If you're looking to get a raise or a promotion at work, you've probably thought through what you have to do: approach your boss about your performance, list your accomplishments, lay out your goals for the near future, enumerate in no uncertain terms the reasons you deserve a financial reward and so on. But if you haven't thought to treat gum disease and neutralize your bad breath, you may be missing something that can seriously hamstring your chances.
According to a survey conducted by CareerBuilder.com, halitosis is the second most common personal attribute that employers said could get in the way of a promotion.
Overall, 34 percent of respondents said that having bad breath during a meeting with HR can get in the way of a person's career advancement. The only thing that was more likely to hinder a promotion was having visible piercings.
Paul Bazell, a consultant with the human resources firm Adviant, told KDAF TV Dallas-Fort Worth that there's really no excuse for bringing bad breath to a meeting with one's boss. "Yeah, you would think that people would kind of have that in check,” he told the news channel.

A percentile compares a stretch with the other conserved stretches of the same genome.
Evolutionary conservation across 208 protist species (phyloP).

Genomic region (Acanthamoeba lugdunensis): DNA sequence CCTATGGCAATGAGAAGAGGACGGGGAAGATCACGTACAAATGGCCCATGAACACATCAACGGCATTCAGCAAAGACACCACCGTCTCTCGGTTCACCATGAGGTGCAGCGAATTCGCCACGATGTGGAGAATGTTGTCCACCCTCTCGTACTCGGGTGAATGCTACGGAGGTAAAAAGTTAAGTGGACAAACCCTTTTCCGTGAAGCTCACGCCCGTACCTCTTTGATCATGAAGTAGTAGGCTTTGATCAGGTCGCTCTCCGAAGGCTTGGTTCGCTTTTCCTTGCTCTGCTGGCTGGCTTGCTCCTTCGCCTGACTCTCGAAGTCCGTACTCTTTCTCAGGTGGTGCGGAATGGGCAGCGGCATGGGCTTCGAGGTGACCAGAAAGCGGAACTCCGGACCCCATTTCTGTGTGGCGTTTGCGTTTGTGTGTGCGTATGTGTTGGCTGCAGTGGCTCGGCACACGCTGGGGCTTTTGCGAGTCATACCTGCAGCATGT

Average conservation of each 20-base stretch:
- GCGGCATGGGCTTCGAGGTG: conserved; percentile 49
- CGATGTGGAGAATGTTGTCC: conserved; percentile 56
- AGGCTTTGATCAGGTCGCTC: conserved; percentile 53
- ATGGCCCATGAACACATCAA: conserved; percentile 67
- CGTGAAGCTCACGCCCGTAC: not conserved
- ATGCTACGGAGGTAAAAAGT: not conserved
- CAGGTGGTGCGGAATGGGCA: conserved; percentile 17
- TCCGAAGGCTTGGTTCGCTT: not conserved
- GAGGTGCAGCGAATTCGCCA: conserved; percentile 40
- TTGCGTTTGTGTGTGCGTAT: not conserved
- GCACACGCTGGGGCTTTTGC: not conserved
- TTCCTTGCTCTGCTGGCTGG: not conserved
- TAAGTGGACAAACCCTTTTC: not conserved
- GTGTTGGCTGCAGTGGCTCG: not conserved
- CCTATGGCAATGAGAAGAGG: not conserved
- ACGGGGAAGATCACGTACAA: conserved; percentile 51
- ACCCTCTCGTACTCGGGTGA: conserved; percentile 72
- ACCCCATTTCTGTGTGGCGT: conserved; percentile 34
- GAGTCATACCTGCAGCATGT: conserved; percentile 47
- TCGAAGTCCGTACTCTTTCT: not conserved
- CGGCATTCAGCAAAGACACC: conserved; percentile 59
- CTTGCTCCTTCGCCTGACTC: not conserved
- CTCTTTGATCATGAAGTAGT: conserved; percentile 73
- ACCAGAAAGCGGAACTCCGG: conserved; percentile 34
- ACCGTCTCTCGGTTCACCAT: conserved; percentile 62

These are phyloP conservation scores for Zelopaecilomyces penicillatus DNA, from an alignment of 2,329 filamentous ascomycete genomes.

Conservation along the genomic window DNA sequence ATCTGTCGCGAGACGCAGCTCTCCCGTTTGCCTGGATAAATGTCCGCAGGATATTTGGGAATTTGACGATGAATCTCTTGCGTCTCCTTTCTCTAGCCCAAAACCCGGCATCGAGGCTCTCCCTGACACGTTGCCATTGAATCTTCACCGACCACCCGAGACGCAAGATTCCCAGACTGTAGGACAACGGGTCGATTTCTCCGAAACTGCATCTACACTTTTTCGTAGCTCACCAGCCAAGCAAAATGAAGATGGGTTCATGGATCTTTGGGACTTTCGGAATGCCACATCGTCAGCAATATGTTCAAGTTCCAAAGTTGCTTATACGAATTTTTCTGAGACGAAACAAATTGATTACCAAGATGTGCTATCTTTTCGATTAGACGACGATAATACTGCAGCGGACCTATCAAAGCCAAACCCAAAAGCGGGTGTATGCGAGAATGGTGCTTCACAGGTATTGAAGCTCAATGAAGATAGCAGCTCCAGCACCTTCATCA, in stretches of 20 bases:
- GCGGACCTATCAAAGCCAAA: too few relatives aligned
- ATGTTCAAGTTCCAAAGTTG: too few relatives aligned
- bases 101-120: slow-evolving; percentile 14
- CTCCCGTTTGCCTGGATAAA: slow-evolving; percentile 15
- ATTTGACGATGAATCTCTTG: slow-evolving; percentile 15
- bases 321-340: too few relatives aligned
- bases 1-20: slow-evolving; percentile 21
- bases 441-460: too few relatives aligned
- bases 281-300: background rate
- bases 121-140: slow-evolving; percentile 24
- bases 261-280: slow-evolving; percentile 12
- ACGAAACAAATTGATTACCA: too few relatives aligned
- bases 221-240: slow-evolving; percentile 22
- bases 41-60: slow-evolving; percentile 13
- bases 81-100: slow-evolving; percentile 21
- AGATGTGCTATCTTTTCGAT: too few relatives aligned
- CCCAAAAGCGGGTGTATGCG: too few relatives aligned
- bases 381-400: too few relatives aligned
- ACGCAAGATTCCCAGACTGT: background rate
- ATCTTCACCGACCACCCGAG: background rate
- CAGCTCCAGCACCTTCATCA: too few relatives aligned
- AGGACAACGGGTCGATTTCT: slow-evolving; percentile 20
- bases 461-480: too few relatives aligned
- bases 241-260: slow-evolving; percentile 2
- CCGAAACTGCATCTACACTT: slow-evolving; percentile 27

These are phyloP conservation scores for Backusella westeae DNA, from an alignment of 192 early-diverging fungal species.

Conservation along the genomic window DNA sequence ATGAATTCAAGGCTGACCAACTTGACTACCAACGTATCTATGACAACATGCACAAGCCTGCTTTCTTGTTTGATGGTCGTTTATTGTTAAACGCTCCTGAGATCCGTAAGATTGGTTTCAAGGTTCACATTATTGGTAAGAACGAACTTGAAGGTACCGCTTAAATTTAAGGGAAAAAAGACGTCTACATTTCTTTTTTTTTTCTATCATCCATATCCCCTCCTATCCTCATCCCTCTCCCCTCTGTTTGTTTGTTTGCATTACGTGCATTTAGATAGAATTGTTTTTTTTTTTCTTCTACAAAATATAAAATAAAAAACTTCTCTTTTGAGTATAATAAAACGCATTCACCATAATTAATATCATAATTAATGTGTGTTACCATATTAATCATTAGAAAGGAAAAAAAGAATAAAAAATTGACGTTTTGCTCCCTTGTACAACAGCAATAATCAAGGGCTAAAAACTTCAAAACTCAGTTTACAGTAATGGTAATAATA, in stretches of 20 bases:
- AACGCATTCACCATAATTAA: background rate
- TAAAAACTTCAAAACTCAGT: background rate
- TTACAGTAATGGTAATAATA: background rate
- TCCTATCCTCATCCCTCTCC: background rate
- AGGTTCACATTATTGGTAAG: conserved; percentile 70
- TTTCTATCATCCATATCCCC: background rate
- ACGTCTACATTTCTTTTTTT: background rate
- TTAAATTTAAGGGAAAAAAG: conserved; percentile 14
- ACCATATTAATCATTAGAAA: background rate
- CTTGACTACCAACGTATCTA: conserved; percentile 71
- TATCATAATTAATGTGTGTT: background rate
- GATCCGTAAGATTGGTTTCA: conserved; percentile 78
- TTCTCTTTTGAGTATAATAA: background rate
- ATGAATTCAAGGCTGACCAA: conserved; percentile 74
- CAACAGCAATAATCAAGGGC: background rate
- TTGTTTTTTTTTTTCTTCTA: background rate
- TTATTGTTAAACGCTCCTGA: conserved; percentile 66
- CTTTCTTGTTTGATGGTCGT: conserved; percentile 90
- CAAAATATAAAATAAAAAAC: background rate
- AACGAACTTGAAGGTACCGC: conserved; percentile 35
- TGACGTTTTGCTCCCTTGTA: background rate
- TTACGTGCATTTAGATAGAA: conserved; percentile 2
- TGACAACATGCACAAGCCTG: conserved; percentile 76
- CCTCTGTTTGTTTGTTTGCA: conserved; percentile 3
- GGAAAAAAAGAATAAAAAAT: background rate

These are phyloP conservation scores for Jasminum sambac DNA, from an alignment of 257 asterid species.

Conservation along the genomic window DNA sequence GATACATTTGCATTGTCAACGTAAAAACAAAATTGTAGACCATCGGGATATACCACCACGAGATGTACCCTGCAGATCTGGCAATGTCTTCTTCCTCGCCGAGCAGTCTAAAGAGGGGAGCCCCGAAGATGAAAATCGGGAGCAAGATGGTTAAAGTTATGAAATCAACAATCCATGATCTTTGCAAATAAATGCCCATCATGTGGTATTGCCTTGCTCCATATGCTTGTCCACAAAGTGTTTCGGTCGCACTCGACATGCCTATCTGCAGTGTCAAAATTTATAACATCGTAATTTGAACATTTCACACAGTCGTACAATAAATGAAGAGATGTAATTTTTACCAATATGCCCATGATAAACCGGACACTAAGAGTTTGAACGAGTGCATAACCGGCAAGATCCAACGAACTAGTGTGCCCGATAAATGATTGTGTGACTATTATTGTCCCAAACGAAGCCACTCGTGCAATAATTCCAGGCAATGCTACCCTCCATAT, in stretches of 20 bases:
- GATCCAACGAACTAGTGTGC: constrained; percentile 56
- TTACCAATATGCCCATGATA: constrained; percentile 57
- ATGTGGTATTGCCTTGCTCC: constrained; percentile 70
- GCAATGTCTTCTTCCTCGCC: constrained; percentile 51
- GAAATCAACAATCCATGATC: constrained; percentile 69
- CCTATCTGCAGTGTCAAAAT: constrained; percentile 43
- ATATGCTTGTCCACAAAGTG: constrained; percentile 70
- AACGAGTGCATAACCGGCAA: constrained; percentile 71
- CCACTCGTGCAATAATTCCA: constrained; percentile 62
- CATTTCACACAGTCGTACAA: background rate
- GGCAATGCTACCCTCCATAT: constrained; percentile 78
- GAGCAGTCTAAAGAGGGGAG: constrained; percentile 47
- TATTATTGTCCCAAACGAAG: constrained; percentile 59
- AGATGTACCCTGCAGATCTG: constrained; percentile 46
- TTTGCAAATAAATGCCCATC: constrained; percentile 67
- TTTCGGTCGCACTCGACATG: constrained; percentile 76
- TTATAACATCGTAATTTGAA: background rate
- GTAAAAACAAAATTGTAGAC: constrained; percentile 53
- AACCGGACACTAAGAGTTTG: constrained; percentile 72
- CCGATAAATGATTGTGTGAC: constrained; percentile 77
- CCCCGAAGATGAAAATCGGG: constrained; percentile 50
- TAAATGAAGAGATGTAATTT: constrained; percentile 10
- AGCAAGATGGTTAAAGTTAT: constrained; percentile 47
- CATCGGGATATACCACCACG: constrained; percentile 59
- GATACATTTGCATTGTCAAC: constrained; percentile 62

How could people not know that they have bad breath? It could be because they pay attention to their teeth but neglect to treat gum disease.
Also known as gingivitis, gum disease is exceedingly common. So is periodontal disease, which is like a smellier, more advanced and much more serious version of gingivitis. These two conditions can spell disaster for your chances of promotion.
Gum disease usually begins when a person's basic dental health regimen gets neglected. So, if you brush your teeth less than twice a day, or if you rarely floss, or if you don't use an alcohol-free breath freshening mouthwash, your gums may begin to accumulate excess amounts of bacteria.
In a relatively short amount of time, these microbes can infect your gum tissue. According to the National Institute of Dental and Craniofacial Research (NIDCR), the symptoms of gum disease include redness and swelling of the gums, as well as bad breath.
If you don't treat gum disease, it can infect the bone bed that anchors your teeth, at which time it is officially periodontal disease. At that point, missing out on a promotion is the least of your worries! Why? According to the NIDCR, periodontal disease is the leading cause of tooth loss.